MedicalResearch.com Interview with: [caption id="attachment_44541" align="alignleft" width="200"]Stephen J Ruoss MD Professor, Stanford University, Medicine, Division of Pulmonary and Cfritical Care Medicine Stanford, California Dr. Ruoss[/caption] Stephen J Ruoss MD Professor, Stanford University, Medicine, Division of Pulmonary and Cfritical Care Medicine Stanford, California MedicalResearch.com: What is the background for this study? Would you briefly explain what is meant by an atypical mycobacterial infection?  Response: Our interest in undertaking this study stems from three important clinical observations and issues. First, the use of inhaled steroid medications for a broad variety of respiratory complaints and diseases is increasing, including in clinical circumstances where there isn’t much strong supportive evidence for benefit to patients from using inhaled steroids. The second observation is that steroids can and do alter immune system responses, and can increase the risk for some infections. There are already data from studying patients on inhaled steroids where the incidence of bacterial respiratory infections has increased, supporting the concerns for infection risk from inhaled steroids. And the third issue is that steroids can more specifically alter immune system function that helps combat mycobacterial infections, and this means that the risk for, and incidence of mycobacterial infections could be increased in patients treated with inhaled steroids. The best known mycobacterial infection is of course tuberculosis, but there are other mycobacteria, called nontuberculous mycobacterial (or atypical mycobacterial) that are broadly found in the environment, and some of those nontuberculous mycobacteria (NTM) can cause lung infections. So our hypothesis was that the use of inhaled steroids might be associated with an increased frequency of NTM infections, and we designed the study to explore that hypothesis.
Author Interviews, Cancer Research, Gastrointestinal Disease, Infections / 14.09.2018

MedicalResearch.com Interview with: [caption id="attachment_44516" align="alignleft" width="200"]Nina R. Salama. PhD Member Human Biology Division Member Public Health Sciences Division Affiliate Member Basic Sciences Division Dr. Penny E. Petersen Memorial Chair for Lymphoma Research  Director of Molecular and Cellular Biology (MCB) Graduate Program Fred Hutchinson Cancer Research Center Dr. Salama[/caption] Nina R. Salama. PhD Member Human Biology Division Member Public Health Sciences Division Affiliate Member Basic Sciences Division Dr. Penny E. Petersen Memorial Chair for Lymphoma Research Director of Molecular and Cellular Biology (MCB) Graduate Program Fred Hutchinson Cancer Research Center  MedicalResearch.com: What is the background for this study? What are the main findings? Response: We wanted to better understand why certain patients infected with H. pylori developed stomach cancer and how we could better identify them. H. pylori is one of the strongest risk factors for stomach cancer, but how much it predisposes individuals to gastric cancer varies around the world. Working closely with colleagues from Zhengzhou University, we ran tests on 49 samples from China and found that 91 percent of patients infected with the EPIYA D gene variant of H. pylori also had stomach cancer.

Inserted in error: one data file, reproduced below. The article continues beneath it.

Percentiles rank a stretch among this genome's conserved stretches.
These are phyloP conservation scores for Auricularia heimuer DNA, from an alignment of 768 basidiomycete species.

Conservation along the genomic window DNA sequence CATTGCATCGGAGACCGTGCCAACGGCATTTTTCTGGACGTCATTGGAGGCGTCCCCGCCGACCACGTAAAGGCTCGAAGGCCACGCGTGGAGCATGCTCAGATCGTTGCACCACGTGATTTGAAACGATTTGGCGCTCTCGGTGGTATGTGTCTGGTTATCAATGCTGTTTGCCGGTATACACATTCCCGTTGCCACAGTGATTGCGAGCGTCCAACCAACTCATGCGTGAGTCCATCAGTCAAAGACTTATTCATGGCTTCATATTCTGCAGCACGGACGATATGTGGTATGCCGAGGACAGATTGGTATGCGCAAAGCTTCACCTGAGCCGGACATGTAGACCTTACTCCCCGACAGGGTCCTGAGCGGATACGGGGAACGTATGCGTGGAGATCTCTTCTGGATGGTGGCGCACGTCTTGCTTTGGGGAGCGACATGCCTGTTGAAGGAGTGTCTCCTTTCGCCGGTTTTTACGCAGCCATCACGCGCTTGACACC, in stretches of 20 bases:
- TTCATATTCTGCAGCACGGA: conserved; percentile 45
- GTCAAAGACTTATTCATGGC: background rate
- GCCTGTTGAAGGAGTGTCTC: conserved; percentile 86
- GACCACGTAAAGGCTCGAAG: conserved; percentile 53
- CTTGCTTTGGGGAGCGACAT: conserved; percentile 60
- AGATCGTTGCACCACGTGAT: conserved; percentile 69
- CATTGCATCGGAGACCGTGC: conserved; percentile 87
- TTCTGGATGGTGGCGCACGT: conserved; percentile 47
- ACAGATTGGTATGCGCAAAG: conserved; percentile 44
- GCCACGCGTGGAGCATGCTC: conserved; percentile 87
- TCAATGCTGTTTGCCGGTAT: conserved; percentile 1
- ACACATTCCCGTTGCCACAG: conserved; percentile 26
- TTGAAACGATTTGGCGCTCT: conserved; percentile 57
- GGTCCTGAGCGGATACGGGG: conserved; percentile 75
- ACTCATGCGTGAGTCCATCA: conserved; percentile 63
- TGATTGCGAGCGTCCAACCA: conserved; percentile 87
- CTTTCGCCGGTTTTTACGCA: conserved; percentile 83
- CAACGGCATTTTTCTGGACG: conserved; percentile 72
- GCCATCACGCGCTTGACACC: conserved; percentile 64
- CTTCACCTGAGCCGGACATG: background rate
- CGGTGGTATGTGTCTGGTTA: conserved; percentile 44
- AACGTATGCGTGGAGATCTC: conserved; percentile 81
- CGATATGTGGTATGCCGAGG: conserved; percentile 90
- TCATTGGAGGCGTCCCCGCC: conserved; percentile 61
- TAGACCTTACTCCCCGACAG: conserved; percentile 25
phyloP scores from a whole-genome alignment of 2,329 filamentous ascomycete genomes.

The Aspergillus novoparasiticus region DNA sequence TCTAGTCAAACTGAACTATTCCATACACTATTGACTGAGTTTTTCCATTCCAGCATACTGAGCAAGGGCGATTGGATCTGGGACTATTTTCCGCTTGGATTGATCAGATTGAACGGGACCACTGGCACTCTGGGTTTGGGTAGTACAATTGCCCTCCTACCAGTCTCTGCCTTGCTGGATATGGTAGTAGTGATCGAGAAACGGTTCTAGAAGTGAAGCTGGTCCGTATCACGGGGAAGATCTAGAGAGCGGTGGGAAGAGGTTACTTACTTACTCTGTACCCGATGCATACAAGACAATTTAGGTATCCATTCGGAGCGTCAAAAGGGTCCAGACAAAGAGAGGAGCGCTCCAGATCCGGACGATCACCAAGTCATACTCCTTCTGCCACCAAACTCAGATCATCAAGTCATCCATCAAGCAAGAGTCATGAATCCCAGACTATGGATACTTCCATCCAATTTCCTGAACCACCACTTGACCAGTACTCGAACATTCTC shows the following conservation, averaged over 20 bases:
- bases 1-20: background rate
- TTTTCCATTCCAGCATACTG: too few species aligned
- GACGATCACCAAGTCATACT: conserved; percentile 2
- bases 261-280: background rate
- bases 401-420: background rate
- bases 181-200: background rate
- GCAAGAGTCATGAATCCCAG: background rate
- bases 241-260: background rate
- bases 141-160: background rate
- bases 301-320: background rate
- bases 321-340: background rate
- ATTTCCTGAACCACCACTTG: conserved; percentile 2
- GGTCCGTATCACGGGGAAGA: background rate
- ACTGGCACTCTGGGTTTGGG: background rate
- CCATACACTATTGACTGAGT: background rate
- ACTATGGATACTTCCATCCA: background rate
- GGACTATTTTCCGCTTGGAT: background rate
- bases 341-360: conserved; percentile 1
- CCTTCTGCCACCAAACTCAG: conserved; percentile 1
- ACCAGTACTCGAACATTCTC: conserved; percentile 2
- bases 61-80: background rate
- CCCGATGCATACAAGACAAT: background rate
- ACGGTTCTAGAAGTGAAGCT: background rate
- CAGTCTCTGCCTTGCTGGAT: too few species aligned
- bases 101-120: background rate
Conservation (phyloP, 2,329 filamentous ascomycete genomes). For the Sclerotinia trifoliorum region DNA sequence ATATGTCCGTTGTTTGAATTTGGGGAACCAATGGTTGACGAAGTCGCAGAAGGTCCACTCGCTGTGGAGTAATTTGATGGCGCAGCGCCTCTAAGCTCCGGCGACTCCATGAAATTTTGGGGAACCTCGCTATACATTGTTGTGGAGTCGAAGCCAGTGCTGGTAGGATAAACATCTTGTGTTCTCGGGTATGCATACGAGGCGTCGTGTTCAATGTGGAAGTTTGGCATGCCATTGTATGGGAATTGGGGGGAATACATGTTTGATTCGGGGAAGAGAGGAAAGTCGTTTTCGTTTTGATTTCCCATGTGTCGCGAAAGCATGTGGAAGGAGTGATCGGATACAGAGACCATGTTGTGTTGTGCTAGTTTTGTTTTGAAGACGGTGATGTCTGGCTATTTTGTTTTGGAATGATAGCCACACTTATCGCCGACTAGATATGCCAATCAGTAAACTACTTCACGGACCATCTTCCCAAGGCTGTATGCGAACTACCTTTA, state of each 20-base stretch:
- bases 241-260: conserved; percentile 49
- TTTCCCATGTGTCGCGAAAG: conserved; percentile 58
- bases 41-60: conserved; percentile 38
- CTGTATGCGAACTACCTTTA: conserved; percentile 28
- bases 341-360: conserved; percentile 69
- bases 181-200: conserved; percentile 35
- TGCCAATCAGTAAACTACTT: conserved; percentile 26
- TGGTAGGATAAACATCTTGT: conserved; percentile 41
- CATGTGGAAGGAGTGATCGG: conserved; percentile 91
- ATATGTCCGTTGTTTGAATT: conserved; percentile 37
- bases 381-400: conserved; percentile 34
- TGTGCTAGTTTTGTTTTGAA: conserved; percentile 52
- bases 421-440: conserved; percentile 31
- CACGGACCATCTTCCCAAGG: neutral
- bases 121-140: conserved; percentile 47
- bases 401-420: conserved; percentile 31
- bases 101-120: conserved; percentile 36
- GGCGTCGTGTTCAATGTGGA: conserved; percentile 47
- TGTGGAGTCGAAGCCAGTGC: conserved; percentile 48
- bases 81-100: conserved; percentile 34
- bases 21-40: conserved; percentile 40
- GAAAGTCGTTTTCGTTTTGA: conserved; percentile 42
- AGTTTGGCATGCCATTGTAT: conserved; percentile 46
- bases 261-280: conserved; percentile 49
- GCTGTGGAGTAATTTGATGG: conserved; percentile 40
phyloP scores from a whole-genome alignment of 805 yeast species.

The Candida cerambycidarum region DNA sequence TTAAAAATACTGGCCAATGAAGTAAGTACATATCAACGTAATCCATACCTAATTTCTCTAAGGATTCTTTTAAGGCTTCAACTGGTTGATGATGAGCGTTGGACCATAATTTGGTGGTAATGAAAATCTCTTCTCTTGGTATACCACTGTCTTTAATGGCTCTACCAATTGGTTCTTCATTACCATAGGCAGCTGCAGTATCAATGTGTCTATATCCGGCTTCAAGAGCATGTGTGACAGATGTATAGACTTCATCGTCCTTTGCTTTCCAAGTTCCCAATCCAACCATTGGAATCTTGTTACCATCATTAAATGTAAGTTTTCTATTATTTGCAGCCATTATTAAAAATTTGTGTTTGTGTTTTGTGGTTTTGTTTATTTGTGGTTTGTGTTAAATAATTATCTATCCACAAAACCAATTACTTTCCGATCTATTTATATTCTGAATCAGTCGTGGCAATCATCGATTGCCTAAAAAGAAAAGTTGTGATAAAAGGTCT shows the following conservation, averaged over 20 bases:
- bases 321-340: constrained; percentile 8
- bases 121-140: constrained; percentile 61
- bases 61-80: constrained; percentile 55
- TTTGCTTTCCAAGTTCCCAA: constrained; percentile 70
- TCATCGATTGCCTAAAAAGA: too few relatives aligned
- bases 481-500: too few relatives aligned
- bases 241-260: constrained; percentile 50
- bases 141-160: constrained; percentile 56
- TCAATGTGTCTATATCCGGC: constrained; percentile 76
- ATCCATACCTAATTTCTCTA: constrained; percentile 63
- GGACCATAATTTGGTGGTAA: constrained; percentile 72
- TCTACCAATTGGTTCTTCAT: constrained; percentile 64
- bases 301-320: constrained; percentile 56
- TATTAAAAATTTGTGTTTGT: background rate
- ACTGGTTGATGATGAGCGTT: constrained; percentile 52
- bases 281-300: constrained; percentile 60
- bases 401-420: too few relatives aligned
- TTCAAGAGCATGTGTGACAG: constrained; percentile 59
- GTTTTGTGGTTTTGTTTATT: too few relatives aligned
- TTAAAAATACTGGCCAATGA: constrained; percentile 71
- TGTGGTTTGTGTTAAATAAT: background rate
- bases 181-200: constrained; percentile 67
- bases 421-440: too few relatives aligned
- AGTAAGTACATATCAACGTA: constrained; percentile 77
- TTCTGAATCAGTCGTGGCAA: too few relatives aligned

Author Interviews, Cost of Health Care, Global Health, Infections, Vaccine Studies / 13.09.2018

MedicalResearch.com Interview with: [caption id="attachment_44471" align="alignleft" width="200"] Measles[/caption] Veronica Toffolutti PhD Research Fellow in Health Economics Bocconi University MedicalResearch.com: What is the background for this study? What are the main findings? Response: Austerity has been linked to several health damaging effects such as suicides, increase in unmet needs, disease outbreaks that affect vulnerable peoples such as malaria in Greece, HIV in Greece and Romania during the current economic crises or in the earlier economic crisis cuts in public health expenditure have been linked with diphtheria and TB. Europe is experiencing declining vaccination rates and resurgences in measles incidence rates. Italy appears to be particularly affected reporting the second largest number, second to Romania, of infection in Europe in 2017. Starting from the point that the primary reason for the outbreak in the decline in the measles vaccination we test the hypothesis that large budget reductions in public health spending were also a contributing factor. Using data on 20 Italian regions for the period 2000-2014 we found that each 1% reduction in the real per capita public health expenditure was associated with a decrease of 0.5 percentage points (95% CI: 0.36-0.65 percentage points) in MMR coverage, after adjusting for time and regional-specific time-trends. 
Author Interviews, Critical Care - Intensive Care - ICUs, Infections, JAMA / 12.09.2018